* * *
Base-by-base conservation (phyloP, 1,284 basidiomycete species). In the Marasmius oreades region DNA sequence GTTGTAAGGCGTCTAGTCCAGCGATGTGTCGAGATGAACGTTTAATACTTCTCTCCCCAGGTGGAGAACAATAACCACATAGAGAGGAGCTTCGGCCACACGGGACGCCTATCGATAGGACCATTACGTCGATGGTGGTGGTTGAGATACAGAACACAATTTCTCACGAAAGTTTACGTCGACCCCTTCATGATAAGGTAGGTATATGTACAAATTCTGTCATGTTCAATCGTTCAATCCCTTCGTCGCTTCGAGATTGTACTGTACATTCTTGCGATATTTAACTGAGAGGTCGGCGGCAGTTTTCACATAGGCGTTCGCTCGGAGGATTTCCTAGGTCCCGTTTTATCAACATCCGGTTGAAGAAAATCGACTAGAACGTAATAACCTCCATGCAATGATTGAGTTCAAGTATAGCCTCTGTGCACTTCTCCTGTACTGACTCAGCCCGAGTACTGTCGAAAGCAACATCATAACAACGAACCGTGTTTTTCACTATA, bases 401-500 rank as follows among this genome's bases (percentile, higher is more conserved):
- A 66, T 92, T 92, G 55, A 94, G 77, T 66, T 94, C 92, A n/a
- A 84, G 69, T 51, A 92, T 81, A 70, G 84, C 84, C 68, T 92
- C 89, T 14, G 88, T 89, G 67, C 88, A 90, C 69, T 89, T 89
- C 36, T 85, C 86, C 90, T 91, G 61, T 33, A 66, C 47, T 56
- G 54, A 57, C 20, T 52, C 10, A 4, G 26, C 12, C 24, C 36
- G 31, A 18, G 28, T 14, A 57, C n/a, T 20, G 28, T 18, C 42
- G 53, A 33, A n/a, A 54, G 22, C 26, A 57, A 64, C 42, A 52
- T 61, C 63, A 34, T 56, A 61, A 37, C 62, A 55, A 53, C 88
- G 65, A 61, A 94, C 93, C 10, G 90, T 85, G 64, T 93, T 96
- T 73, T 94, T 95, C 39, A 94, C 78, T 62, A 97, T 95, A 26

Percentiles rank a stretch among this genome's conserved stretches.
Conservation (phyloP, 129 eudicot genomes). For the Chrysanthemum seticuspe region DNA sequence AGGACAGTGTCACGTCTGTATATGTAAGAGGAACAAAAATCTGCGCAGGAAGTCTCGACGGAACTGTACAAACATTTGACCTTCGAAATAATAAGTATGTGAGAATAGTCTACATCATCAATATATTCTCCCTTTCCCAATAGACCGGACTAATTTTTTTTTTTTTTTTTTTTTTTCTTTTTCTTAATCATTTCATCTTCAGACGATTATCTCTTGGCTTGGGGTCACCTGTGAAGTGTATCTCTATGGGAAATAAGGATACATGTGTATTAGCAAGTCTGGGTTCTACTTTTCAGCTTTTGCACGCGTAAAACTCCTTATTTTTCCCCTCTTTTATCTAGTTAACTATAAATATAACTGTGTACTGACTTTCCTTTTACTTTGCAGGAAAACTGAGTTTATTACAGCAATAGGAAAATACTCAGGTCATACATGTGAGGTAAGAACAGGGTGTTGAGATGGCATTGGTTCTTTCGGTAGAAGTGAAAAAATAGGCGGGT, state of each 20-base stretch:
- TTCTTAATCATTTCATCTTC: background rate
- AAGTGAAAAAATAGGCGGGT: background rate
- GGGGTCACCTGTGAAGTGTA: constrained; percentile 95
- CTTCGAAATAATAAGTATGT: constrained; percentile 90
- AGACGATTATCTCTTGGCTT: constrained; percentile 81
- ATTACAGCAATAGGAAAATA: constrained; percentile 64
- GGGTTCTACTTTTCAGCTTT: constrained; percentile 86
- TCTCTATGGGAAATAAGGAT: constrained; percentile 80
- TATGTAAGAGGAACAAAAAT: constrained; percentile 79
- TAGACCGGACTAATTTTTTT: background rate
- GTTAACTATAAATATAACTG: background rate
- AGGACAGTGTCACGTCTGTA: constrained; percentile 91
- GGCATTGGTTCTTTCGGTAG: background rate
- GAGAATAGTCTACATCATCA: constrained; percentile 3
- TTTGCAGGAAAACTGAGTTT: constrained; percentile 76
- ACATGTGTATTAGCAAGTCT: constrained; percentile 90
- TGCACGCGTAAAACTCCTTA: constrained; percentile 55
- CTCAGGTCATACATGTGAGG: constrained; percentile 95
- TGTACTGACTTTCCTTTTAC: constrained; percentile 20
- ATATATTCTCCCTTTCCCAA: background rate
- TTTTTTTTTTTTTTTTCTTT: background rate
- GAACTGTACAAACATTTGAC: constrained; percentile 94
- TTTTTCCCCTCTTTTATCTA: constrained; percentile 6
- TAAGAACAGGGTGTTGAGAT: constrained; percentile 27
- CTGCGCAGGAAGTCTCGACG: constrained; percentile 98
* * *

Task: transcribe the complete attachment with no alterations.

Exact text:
Base-by-base conservation (phyloP, 1,284 basidiomycete species). In the Marasmius oreades region DNA sequence GTTGTAAGGCGTCTAGTCCAGCGATGTGTCGAGATGAACGTTTAATACTTCTCTCCCCAGGTGGAGAACAATAACCACATAGAGAGGAGCTTCGGCCACACGGGACGCCTATCGATAGGACCATTACGTCGATGGTGGTGGTTGAGATACAGAACACAATTTCTCACGAAAGTTTACGTCGACCCCTTCATGATAAGGTAGGTATATGTACAAATTCTGTCATGTTCAATCGTTCAATCCCTTCGTCGCTTCGAGATTGTACTGTACATTCTTGCGATATTTAACTGAGAGGTCGGCGGCAGTTTTCACATAGGCGTTCGCTCGGAGGATTTCCTAGGTCCCGTTTTATCAACATCCGGTTGAAGAAAATCGACTAGAACGTAATAACCTCCATGCAATGATTGAGTTCAAGTATAGCCTCTGTGCACTTCTCCTGTACTGACTCAGCCCGAGTACTGTCGAAAGCAACATCATAACAACGAACCGTGTTTTTCACTATA, bases 401-500 rank as follows among this genome's bases (percentile, higher is more conserved):
- A 66, T 92, T 92, G 55, A 94, G 77, T 66, T 94, C 92, A n/a
- A 84, G 69, T 51, A 92, T 81, A 70, G 84, C 84, C 68, T 92
- C 89, T 14, G 88, T 89, G 67, C 88, A 90, C 69, T 89, T 89
- C 36, T 85, C 86, C 90, T 91, G 61, T 33, A 66, C 47, T 56
- G 54, A 57, C 20, T 52, C 10, A 4, G 26, C 12, C 24, C 36
- G 31, A 18, G 28, T 14, A 57, C n/a, T 20, G 28, T 18, C 42
- G 53, A 33, A n/a, A 54, G 22, C 26, A 57, A 64, C 42, A 52
- T 61, C 63, A 34, T 56, A 61, A 37, C 62, A 55, A 53, C 88
- G 65, A 61, A 94, C 93, C 10, G 90, T 85, G 64, T 93, T 96
- T 73, T 94, T 95, C 39, A 94, C 78, T 62, A 97, T 95, A 26

Percentiles rank a stretch among this genome's conserved stretches.
Conservation (phyloP, 129 eudicot genomes). For the Chrysanthemum seticuspe region DNA sequence AGGACAGTGTCACGTCTGTATATGTAAGAGGAACAAAAATCTGCGCAGGAAGTCTCGACGGAACTGTACAAACATTTGACCTTCGAAATAATAAGTATGTGAGAATAGTCTACATCATCAATATATTCTCCCTTTCCCAATAGACCGGACTAATTTTTTTTTTTTTTTTTTTTTTTCTTTTTCTTAATCATTTCATCTTCAGACGATTATCTCTTGGCTTGGGGTCACCTGTGAAGTGTATCTCTATGGGAAATAAGGATACATGTGTATTAGCAAGTCTGGGTTCTACTTTTCAGCTTTTGCACGCGTAAAACTCCTTATTTTTCCCCTCTTTTATCTAGTTAACTATAAATATAACTGTGTACTGACTTTCCTTTTACTTTGCAGGAAAACTGAGTTTATTACAGCAATAGGAAAATACTCAGGTCATACATGTGAGGTAAGAACAGGGTGTTGAGATGGCATTGGTTCTTTCGGTAGAAGTGAAAAAATAGGCGGGT, state of each 20-base stretch:
- TTCTTAATCATTTCATCTTC: background rate
- AAGTGAAAAAATAGGCGGGT: background rate
- GGGGTCACCTGTGAAGTGTA: constrained; percentile 95
- CTTCGAAATAATAAGTATGT: constrained; percentile 90
- AGACGATTATCTCTTGGCTT: constrained; percentile 81
- ATTACAGCAATAGGAAAATA: constrained; percentile 64
- GGGTTCTACTTTTCAGCTTT: constrained; percentile 86
- TCTCTATGGGAAATAAGGAT: constrained; percentile 80
- TATGTAAGAGGAACAAAAAT: constrained; percentile 79
- TAGACCGGACTAATTTTTTT: background rate
- GTTAACTATAAATATAACTG: background rate
- AGGACAGTGTCACGTCTGTA: constrained; percentile 91
- GGCATTGGTTCTTTCGGTAG: background rate
- GAGAATAGTCTACATCATCA: constrained; percentile 3
- TTTGCAGGAAAACTGAGTTT: constrained; percentile 76
- ACATGTGTATTAGCAAGTCT: constrained; percentile 90
- TGCACGCGTAAAACTCCTTA: constrained; percentile 55
- CTCAGGTCATACATGTGAGG: constrained; percentile 95
- TGTACTGACTTTCCTTTTAC: constrained; percentile 20
- ATATATTCTCCCTTTCCCAA: background rate
- TTTTTTTTTTTTTTTTCTTT: background rate
- GAACTGTACAAACATTTGAC: constrained; percentile 94
- TTTTTCCCCTCTTTTATCTA: constrained; percentile 6
- TAAGAACAGGGTGTTGAGAT: constrained; percentile 27
- CTGCGCAGGAAGTCTCGACG: constrained; percentile 98